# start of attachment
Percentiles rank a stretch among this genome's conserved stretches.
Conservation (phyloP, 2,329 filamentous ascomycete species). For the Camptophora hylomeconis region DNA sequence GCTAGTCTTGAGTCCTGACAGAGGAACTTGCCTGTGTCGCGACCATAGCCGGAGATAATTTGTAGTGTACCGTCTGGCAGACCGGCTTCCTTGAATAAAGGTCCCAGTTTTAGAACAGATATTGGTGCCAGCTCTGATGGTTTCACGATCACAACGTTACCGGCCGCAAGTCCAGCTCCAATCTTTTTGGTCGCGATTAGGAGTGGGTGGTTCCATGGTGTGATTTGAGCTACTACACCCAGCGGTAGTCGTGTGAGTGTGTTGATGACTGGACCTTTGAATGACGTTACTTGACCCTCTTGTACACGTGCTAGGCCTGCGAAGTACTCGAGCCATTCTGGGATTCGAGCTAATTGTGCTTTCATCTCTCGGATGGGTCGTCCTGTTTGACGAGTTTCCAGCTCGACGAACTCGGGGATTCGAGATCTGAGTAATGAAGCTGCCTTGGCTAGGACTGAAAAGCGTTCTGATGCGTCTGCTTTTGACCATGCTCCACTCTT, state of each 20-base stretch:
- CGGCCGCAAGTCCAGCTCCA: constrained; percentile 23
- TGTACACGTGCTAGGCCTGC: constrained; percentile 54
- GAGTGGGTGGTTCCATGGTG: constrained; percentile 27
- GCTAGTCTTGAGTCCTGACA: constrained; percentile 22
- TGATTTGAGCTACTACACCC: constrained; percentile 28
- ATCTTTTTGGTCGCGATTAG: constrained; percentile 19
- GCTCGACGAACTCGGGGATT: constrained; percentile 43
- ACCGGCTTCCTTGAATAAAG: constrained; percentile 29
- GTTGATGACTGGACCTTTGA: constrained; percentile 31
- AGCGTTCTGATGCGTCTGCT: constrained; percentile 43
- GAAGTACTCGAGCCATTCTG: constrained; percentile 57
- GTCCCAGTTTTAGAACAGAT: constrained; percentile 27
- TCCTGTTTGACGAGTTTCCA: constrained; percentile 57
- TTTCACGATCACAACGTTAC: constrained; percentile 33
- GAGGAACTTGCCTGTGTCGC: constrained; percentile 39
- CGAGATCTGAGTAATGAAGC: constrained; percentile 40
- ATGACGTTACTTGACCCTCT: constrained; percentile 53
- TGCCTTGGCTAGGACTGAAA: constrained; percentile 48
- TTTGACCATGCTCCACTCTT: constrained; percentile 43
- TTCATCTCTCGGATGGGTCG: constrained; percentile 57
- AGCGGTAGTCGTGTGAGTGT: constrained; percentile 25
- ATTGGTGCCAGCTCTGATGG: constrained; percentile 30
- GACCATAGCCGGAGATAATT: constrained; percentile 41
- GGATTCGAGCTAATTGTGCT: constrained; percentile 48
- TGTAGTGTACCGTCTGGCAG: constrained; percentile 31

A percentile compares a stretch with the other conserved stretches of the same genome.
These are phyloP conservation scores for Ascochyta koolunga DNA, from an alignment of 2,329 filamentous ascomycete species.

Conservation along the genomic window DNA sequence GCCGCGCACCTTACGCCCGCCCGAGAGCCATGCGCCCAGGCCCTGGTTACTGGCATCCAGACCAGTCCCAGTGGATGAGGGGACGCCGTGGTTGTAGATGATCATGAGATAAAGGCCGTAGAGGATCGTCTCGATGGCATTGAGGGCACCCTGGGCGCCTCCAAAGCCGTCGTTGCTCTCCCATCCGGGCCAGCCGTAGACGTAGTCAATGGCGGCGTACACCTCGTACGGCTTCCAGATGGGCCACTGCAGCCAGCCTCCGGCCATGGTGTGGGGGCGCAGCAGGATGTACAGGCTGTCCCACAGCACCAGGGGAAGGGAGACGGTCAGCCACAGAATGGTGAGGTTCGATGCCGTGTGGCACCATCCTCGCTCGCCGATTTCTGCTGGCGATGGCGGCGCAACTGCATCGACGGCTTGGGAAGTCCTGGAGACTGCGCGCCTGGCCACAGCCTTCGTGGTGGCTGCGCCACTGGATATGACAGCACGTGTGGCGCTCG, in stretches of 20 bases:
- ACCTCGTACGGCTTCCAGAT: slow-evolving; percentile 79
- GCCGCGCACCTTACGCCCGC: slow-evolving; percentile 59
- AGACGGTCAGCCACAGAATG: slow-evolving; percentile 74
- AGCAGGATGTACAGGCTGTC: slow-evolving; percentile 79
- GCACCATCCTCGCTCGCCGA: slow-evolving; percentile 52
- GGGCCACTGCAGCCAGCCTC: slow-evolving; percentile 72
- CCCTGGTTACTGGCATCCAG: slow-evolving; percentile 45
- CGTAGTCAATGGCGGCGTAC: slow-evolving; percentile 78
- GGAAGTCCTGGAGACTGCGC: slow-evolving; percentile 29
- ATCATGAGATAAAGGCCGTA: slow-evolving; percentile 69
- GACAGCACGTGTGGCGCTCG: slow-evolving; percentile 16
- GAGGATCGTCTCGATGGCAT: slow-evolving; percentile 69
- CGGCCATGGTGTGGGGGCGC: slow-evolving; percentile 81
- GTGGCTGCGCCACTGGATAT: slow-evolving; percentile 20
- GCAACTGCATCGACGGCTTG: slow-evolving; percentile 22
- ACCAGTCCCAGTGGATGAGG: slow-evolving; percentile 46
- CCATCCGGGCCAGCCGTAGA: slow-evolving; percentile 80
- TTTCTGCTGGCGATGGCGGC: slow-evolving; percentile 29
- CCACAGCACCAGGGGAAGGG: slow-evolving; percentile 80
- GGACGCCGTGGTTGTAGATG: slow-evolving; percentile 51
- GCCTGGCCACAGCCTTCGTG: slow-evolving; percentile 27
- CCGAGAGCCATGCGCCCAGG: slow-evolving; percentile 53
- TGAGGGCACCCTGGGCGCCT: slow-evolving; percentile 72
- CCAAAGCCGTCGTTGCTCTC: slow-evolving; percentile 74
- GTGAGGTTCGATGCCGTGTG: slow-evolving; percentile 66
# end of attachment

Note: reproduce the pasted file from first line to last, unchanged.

Percentiles rank a stretch among this genome's conserved stretches.
Conservation (phyloP, 2,329 filamentous ascomycete species). For the Camptophora hylomeconis region DNA sequence GCTAGTCTTGAGTCCTGACAGAGGAACTTGCCTGTGTCGCGACCATAGCCGGAGATAATTTGTAGTGTACCGTCTGGCAGACCGGCTTCCTTGAATAAAGGTCCCAGTTTTAGAACAGATATTGGTGCCAGCTCTGATGGTTTCACGATCACAACGTTACCGGCCGCAAGTCCAGCTCCAATCTTTTTGGTCGCGATTAGGAGTGGGTGGTTCCATGGTGTGATTTGAGCTACTACACCCAGCGGTAGTCGTGTGAGTGTGTTGATGACTGGACCTTTGAATGACGTTACTTGACCCTCTTGTACACGTGCTAGGCCTGCGAAGTACTCGAGCCATTCTGGGATTCGAGCTAATTGTGCTTTCATCTCTCGGATGGGTCGTCCTGTTTGACGAGTTTCCAGCTCGACGAACTCGGGGATTCGAGATCTGAGTAATGAAGCTGCCTTGGCTAGGACTGAAAAGCGTTCTGATGCGTCTGCTTTTGACCATGCTCCACTCTT, state of each 20-base stretch:
- CGGCCGCAAGTCCAGCTCCA: constrained; percentile 23
- TGTACACGTGCTAGGCCTGC: constrained; percentile 54
- GAGTGGGTGGTTCCATGGTG: constrained; percentile 27
- GCTAGTCTTGAGTCCTGACA: constrained; percentile 22
- TGATTTGAGCTACTACACCC: constrained; percentile 28
- ATCTTTTTGGTCGCGATTAG: constrained; percentile 19
- GCTCGACGAACTCGGGGATT: constrained; percentile 43
- ACCGGCTTCCTTGAATAAAG: constrained; percentile 29
- GTTGATGACTGGACCTTTGA: constrained; percentile 31
- AGCGTTCTGATGCGTCTGCT: constrained; percentile 43
- GAAGTACTCGAGCCATTCTG: constrained; percentile 57
- GTCCCAGTTTTAGAACAGAT: constrained; percentile 27
- TCCTGTTTGACGAGTTTCCA: constrained; percentile 57
- TTTCACGATCACAACGTTAC: constrained; percentile 33
- GAGGAACTTGCCTGTGTCGC: constrained; percentile 39
- CGAGATCTGAGTAATGAAGC: constrained; percentile 40
- ATGACGTTACTTGACCCTCT: constrained; percentile 53
- TGCCTTGGCTAGGACTGAAA: constrained; percentile 48
- TTTGACCATGCTCCACTCTT: constrained; percentile 43
- TTCATCTCTCGGATGGGTCG: constrained; percentile 57
- AGCGGTAGTCGTGTGAGTGT: constrained; percentile 25
- ATTGGTGCCAGCTCTGATGG: constrained; percentile 30
- GACCATAGCCGGAGATAATT: constrained; percentile 41
- GGATTCGAGCTAATTGTGCT: constrained; percentile 48
- TGTAGTGTACCGTCTGGCAG: constrained; percentile 31

A percentile compares a stretch with the other conserved stretches of the same genome.
These are phyloP conservation scores for Ascochyta koolunga DNA, from an alignment of 2,329 filamentous ascomycete species.

Conservation along the genomic window DNA sequence GCCGCGCACCTTACGCCCGCCCGAGAGCCATGCGCCCAGGCCCTGGTTACTGGCATCCAGACCAGTCCCAGTGGATGAGGGGACGCCGTGGTTGTAGATGATCATGAGATAAAGGCCGTAGAGGATCGTCTCGATGGCATTGAGGGCACCCTGGGCGCCTCCAAAGCCGTCGTTGCTCTCCCATCCGGGCCAGCCGTAGACGTAGTCAATGGCGGCGTACACCTCGTACGGCTTCCAGATGGGCCACTGCAGCCAGCCTCCGGCCATGGTGTGGGGGCGCAGCAGGATGTACAGGCTGTCCCACAGCACCAGGGGAAGGGAGACGGTCAGCCACAGAATGGTGAGGTTCGATGCCGTGTGGCACCATCCTCGCTCGCCGATTTCTGCTGGCGATGGCGGCGCAACTGCATCGACGGCTTGGGAAGTCCTGGAGACTGCGCGCCTGGCCACAGCCTTCGTGGTGGCTGCGCCACTGGATATGACAGCACGTGTGGCGCTCG, in stretches of 20 bases:
- ACCTCGTACGGCTTCCAGAT: slow-evolving; percentile 79
- GCCGCGCACCTTACGCCCGC: slow-evolving; percentile 59
- AGACGGTCAGCCACAGAATG: slow-evolving; percentile 74
- AGCAGGATGTACAGGCTGTC: slow-evolving; percentile 79
- GCACCATCCTCGCTCGCCGA: slow-evolving; percentile 52
- GGGCCACTGCAGCCAGCCTC: slow-evolving; percentile 72
- CCCTGGTTACTGGCATCCAG: slow-evolving; percentile 45
- CGTAGTCAATGGCGGCGTAC: slow-evolving; percentile 78
- GGAAGTCCTGGAGACTGCGC: slow-evolving; percentile 29
- ATCATGAGATAAAGGCCGTA: slow-evolving; percentile 69
- GACAGCACGTGTGGCGCTCG: slow-evolving; percentile 16
- GAGGATCGTCTCGATGGCAT: slow-evolving; percentile 69
- CGGCCATGGTGTGGGGGCGC: slow-evolving; percentile 81
- GTGGCTGCGCCACTGGATAT: slow-evolving; percentile 20
- GCAACTGCATCGACGGCTTG: slow-evolving; percentile 22
- ACCAGTCCCAGTGGATGAGG: slow-evolving; percentile 46
- CCATCCGGGCCAGCCGTAGA: slow-evolving; percentile 80
- TTTCTGCTGGCGATGGCGGC: slow-evolving; percentile 29
- CCACAGCACCAGGGGAAGGG: slow-evolving; percentile 80
- GGACGCCGTGGTTGTAGATG: slow-evolving; percentile 51
- GCCTGGCCACAGCCTTCGTG: slow-evolving; percentile 27
- CCGAGAGCCATGCGCCCAGG: slow-evolving; percentile 53
- TGAGGGCACCCTGGGCGCCT: slow-evolving; percentile 72
- CCAAAGCCGTCGTTGCTCTC: slow-evolving; percentile 74
- GTGAGGTTCGATGCCGTGTG: slow-evolving; percentile 66